I’ve always tried on my blog to make my posts short and to the point. I am not a fan of long sprawling essays (I hate the concept of the pop culture essay to its core), and I think it’s better if people just find the chase and cut to it. That is one of the reasons why I’ve strayed away from talking about the “Big Three” shonen series. Naruto, Bleach, and One Piece frankly are too long and have too many working parts and gears that I just never thought it was a proper fit for this blog’s format. Yet with Character Dives, I tried to make an effort to focus on one particular aspect of a character and talk about it. I think that is possible to do with a big series like this. So after the cut let’s dive into the lead character of the series Naruto: Naruto Uzumaki.
This is going to be a bit of a different character dive than my previous ones, in that this is really a response to a excellent post from Yomu at Umai Yomu Anime Blog who has been doing a wonderful series of posts examining each of the girls from the hit anime of last year: Rascal Does not Dream of Bunny Girl Senpai. More specifically this post is going to talk about the character of Kaede Azusagawa and provide what, I think at least, is a different viewing of the character from a more meta perspective than from the plot itself.
If you haven’t already, I HIGHLY suggest you check out Yomu’s post on Kaede and all the girls from Bunny Girl Senpai, as they are well thought out looks into the characters from frankly, the best show of the year last year. This post wouldn’t have happened if it wasn’t for that excellent piece of work.
Anyway, after the cut let’s take a character dive into one of the main girls of Rascal Does not Dream of Bunny Girl Senpai: Kaede Azusagawa.
This will be a smaller character dive than the last two. Natuski Subaru was a character who deserved two parts because his character journey and development was heavy enough that it needed to be. For our character today however I want to focus the dive on the effects that this character has in relation to Natsuki Suburu and his character journey. So after the cut let’s take a character dive into ReZero’s Rem
“Before you try to save the world, you need to first try and save yourself.”
I’ve made it clear on his blog that I am a big proponent of the idea of “self-reflection”. The concept of looking back at one’s deeds and actions and pondering on them, whether they were right or wrong, and how it defines oneself both in the past and the future. I’ve talked about this in manga and anime as well, most notable with Issei in the fourth season of High School DxD. It has also allowed myself personally to come to terms with my dislike of Shinmai Maou no Testament, and not devolve into one of those idiots who makes post after post or video after video decrying something they dislike.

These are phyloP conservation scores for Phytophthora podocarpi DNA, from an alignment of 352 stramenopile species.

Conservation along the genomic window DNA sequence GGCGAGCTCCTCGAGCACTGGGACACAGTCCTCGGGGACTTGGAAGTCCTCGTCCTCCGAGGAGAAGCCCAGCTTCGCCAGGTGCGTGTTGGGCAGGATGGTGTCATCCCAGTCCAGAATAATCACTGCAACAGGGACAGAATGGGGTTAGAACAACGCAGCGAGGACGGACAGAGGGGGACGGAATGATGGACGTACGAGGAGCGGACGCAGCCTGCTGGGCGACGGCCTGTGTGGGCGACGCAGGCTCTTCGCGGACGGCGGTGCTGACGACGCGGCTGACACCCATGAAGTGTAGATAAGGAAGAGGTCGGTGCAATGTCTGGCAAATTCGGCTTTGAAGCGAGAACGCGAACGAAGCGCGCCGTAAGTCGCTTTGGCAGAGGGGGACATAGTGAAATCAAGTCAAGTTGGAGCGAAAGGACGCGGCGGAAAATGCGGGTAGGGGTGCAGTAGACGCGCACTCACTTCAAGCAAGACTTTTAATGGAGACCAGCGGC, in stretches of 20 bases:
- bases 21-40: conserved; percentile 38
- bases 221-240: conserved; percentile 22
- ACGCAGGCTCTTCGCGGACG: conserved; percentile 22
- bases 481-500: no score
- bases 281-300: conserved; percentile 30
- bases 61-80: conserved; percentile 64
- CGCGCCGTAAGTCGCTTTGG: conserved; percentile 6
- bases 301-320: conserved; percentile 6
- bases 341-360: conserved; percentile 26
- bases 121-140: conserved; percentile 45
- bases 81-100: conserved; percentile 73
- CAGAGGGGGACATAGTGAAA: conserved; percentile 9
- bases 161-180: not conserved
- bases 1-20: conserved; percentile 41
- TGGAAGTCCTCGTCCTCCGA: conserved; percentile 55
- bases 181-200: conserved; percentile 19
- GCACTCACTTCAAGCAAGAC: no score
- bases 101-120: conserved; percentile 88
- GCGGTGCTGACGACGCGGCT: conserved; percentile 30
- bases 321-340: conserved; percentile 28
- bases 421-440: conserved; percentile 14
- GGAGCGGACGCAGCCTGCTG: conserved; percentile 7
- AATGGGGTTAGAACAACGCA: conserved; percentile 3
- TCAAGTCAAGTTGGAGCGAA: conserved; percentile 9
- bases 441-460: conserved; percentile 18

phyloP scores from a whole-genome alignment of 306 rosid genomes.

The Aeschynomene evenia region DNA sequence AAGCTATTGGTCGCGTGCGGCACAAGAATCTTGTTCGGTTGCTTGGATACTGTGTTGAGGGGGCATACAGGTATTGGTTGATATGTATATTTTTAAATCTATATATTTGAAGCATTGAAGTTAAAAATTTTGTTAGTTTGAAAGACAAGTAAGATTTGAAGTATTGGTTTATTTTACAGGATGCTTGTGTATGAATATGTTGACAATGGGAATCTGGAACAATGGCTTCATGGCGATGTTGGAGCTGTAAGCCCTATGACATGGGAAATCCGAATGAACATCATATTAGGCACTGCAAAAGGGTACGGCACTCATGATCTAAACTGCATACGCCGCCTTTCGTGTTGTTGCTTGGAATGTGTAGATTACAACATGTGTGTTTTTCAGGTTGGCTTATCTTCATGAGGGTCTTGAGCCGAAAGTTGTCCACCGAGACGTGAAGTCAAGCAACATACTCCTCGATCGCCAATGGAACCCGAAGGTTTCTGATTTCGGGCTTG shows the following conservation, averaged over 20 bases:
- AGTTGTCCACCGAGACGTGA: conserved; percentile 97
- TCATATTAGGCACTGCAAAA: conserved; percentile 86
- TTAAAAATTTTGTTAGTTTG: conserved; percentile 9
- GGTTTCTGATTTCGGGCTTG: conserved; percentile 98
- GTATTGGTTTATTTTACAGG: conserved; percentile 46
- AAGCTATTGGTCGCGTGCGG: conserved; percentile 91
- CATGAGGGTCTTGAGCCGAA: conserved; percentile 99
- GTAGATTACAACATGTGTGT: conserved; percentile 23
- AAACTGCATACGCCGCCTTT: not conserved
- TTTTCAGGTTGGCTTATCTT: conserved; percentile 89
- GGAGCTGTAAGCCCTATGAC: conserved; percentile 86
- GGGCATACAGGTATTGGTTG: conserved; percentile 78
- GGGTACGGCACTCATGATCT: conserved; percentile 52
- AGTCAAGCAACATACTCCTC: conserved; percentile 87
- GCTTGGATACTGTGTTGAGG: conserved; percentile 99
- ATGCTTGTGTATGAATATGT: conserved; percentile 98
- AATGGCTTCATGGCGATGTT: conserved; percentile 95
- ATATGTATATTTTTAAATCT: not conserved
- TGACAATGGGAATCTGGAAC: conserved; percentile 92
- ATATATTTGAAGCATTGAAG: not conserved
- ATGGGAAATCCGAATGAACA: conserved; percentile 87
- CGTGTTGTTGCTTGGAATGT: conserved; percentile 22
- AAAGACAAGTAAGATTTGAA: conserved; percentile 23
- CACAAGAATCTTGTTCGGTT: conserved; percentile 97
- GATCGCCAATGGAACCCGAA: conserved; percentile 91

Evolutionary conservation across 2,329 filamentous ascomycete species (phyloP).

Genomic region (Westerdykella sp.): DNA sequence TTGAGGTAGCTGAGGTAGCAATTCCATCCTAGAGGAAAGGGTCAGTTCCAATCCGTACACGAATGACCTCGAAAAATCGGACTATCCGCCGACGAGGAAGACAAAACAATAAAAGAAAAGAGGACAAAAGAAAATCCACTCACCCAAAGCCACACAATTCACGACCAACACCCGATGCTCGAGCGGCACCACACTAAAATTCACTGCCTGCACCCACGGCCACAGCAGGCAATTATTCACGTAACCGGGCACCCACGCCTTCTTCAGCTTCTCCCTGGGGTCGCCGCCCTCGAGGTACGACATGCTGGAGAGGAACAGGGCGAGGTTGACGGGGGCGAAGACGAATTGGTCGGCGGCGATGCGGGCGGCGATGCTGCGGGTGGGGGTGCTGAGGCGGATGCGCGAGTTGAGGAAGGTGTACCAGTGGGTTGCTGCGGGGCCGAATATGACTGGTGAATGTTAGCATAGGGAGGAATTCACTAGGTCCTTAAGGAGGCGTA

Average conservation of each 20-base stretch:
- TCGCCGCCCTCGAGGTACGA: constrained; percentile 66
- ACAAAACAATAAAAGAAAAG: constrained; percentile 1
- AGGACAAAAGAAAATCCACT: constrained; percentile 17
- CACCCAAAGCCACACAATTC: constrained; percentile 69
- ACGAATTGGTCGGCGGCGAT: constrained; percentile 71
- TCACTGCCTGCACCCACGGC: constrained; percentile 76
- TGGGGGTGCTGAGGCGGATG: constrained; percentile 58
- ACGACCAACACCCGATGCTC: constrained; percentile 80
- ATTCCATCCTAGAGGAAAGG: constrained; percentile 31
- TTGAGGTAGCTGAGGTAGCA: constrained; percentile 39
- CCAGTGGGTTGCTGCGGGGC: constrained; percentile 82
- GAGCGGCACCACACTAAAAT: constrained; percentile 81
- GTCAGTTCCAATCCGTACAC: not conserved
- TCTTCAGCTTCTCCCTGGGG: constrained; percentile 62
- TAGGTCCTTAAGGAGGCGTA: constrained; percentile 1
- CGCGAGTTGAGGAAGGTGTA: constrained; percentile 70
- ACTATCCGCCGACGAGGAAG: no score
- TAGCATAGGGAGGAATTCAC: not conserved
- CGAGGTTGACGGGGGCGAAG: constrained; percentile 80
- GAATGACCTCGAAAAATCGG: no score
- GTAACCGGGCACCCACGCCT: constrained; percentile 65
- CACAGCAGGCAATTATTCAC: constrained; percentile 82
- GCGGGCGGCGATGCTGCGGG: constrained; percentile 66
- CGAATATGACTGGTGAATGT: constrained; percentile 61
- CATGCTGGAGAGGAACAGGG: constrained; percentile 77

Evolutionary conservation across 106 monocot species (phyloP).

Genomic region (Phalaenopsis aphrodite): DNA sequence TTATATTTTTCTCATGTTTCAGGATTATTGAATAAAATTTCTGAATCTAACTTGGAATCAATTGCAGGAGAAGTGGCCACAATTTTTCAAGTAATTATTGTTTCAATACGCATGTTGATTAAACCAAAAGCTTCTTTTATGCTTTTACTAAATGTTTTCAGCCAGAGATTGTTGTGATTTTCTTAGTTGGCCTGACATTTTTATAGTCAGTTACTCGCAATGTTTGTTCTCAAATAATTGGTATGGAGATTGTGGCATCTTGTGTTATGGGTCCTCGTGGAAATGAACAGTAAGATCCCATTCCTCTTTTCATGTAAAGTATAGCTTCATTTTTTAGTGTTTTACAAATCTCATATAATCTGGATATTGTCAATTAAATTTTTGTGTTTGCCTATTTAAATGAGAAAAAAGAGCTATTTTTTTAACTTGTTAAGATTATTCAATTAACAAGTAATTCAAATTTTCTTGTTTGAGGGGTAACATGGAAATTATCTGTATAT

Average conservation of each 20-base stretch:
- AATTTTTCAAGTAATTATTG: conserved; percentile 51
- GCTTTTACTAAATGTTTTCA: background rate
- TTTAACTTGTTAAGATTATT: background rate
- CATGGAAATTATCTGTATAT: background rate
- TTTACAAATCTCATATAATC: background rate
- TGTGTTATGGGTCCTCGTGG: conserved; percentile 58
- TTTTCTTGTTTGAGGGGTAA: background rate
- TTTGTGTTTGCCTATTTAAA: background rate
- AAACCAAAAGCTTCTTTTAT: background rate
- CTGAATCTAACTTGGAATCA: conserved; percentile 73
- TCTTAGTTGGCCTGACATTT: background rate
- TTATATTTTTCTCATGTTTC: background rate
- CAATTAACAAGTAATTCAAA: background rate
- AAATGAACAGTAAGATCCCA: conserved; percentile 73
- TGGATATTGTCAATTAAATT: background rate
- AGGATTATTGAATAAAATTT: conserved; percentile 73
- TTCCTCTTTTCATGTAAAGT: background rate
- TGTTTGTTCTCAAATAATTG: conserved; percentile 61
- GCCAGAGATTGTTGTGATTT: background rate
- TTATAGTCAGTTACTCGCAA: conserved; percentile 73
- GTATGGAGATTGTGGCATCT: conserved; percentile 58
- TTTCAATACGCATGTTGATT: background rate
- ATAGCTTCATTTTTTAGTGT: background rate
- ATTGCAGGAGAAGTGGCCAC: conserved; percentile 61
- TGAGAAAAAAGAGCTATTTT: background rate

Frankly, I think self-reflection is vitally important to how we can behave and act properly in this world, and seeing it in anime has raised many series from good work, to great ones, and that is no truer than with ReZero. After the cut let’s continue our character dive into the main lead: Natsuki Subaru.
I’ve made it clear on this blog that ReZero was the anime that pretty much got me back into the entire medium as a whole. Simply put, I think it is a masterpiece, an anime of the highest quality that tells an excellent story, has wonderful characters and is actually an Isekai that tries to do something different. Instead of trend chaster, it was a trend-setter, a trend-breaker.
If someone asked me to sum up why I think all of this, I would simply say this: ReZero was the anime that (to me) finally acknowledged all the stupidity and bullshit that had (at the time) turned me off of the medium. And all of that is encompassed in a single character, so after the cut let’s take a Character Dive into the main lead of ReZero: Natsuki Suburu.
She’s a character who plays more of the third wheel for the majority of the Fate visual novel, yet she was popular enough to have her own spin-off that is the longest piece of Fate-related work ever made. She has an adorable design that sells countless pieces of merchandise, but a backstory that is marked by betrayal, disappointment, and abandonment, unless you watch her spin-off.
She can be a character forged by a centuries-long ambition but born like any other child in this world. A girl whose parents choose power over her safety, but instead directs her anger at a man who had nothing to do with it. Or she is someone whose life was more important than great power, who was given the chance to be a normal girl and experience the values of friendship, love, duty, and commitment.
Either way, she’s one of the most popular characters in the Fate franchise, and my personal favorite female anime character of all time. After the cut let’s take a dive into Fate Stay Night’s: Illyasviel von Einzbern.
(SPOILERS FOR FATE ZERO, FATE PRISMA ILLYA, AND ALL THREE ROUTES OF THE FATE VISUAL NOVEL)
Her popularity is massive, her design is iconic. She’s an example of gender-flipping done right. Unlike the rest of the cast, her influence can be felt in almost every single Fate anime that has been created. She has countless lines of merchandise that have made millions. She has inspired several knock-off characters within her own universe and, she has two excellent voice actors. Quite frankly, she is the type of character that comes around only once in a generation, and whatever you think of Fate Stay Night as a franchise, you cannot deny that this character is a big reason it worked.
Let’s not waste any time, after the cut let’s take a dive into the mascot of Fate, the heroine of the first route, the legendary King Arthur: Saber.